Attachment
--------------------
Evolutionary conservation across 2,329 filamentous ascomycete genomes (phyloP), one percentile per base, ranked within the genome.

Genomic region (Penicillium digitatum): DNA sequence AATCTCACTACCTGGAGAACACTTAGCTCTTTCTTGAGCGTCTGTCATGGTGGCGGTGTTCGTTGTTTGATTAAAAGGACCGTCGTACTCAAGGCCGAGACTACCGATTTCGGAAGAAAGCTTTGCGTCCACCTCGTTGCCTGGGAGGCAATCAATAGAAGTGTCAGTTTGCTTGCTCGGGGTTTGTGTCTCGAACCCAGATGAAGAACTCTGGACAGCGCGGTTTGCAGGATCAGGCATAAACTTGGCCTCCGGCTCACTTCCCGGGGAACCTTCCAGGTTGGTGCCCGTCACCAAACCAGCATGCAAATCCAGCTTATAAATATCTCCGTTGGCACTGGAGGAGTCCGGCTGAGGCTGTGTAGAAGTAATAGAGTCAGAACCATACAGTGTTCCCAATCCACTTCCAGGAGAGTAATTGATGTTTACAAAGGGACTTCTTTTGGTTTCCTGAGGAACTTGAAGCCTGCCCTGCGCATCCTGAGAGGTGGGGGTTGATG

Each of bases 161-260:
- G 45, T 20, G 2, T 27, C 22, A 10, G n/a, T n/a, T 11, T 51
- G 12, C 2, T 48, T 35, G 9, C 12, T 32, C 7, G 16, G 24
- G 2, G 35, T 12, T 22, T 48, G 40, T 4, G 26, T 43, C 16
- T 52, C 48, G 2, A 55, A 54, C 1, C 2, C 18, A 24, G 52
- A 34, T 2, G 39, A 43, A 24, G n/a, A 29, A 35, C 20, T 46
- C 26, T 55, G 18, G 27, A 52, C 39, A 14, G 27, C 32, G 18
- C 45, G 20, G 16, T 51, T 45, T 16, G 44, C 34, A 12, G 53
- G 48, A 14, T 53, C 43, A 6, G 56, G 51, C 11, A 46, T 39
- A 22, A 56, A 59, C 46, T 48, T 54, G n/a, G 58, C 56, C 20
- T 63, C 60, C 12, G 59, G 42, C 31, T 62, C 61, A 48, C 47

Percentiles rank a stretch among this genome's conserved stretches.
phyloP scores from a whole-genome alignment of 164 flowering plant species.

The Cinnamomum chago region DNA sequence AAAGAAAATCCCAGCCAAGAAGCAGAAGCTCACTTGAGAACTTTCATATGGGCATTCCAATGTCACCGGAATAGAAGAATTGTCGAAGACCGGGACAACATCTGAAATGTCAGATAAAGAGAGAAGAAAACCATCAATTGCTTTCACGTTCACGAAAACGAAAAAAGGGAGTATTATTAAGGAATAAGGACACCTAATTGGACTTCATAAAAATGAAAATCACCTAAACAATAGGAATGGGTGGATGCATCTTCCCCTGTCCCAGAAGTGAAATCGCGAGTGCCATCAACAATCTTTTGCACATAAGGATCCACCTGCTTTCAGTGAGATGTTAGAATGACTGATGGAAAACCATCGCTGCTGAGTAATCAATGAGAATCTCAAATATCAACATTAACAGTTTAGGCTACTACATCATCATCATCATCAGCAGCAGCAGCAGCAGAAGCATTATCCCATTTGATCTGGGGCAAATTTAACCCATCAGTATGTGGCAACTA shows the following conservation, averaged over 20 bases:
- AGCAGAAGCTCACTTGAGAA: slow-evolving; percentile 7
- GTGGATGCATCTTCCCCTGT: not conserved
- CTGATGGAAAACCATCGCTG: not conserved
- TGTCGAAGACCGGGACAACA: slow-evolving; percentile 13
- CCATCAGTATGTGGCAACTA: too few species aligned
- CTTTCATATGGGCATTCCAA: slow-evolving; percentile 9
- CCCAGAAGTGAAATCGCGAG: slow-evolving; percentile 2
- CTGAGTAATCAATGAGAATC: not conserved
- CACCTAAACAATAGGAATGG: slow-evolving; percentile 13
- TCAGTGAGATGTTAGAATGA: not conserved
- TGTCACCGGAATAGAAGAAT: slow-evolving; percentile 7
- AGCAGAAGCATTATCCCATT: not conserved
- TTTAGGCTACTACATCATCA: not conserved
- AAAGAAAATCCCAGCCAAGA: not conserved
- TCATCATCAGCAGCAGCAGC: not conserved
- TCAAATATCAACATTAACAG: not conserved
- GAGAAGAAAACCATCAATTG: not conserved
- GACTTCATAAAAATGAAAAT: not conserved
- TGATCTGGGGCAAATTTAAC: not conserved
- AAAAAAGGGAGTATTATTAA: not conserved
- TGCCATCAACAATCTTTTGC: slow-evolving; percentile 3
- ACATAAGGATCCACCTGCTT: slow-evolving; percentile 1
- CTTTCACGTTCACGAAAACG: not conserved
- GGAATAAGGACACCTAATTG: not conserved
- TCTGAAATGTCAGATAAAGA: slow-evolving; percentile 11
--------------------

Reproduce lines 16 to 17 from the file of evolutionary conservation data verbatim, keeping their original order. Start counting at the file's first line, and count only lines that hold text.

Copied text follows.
The Cinnamomum chago region DNA sequence AAAGAAAATCCCAGCCAAGAAGCAGAAGCTCACTTGAGAACTTTCATATGGGCATTCCAATGTCACCGGAATAGAAGAATTGTCGAAGACCGGGACAACATCTGAAATGTCAGATAAAGAGAGAAGAAAACCATCAATTGCTTTCACGTTCACGAAAACGAAAAAAGGGAGTATTATTAAGGAATAAGGACACCTAATTGGACTTCATAAAAATGAAAATCACCTAAACAATAGGAATGGGTGGATGCATCTTCCCCTGTCCCAGAAGTGAAATCGCGAGTGCCATCAACAATCTTTTGCACATAAGGATCCACCTGCTTTCAGTGAGATGTTAGAATGACTGATGGAAAACCATCGCTGCTGAGTAATCAATGAGAATCTCAAATATCAACATTAACAGTTTAGGCTACTACATCATCATCATCATCAGCAGCAGCAGCAGCAGAAGCATTATCCCATTTGATCTGGGGCAAATTTAACCCATCAGTATGTGGCAACTA shows the following conservation, averaged over 20 bases:
- AGCAGAAGCTCACTTGAGAA: slow-evolving; percentile 7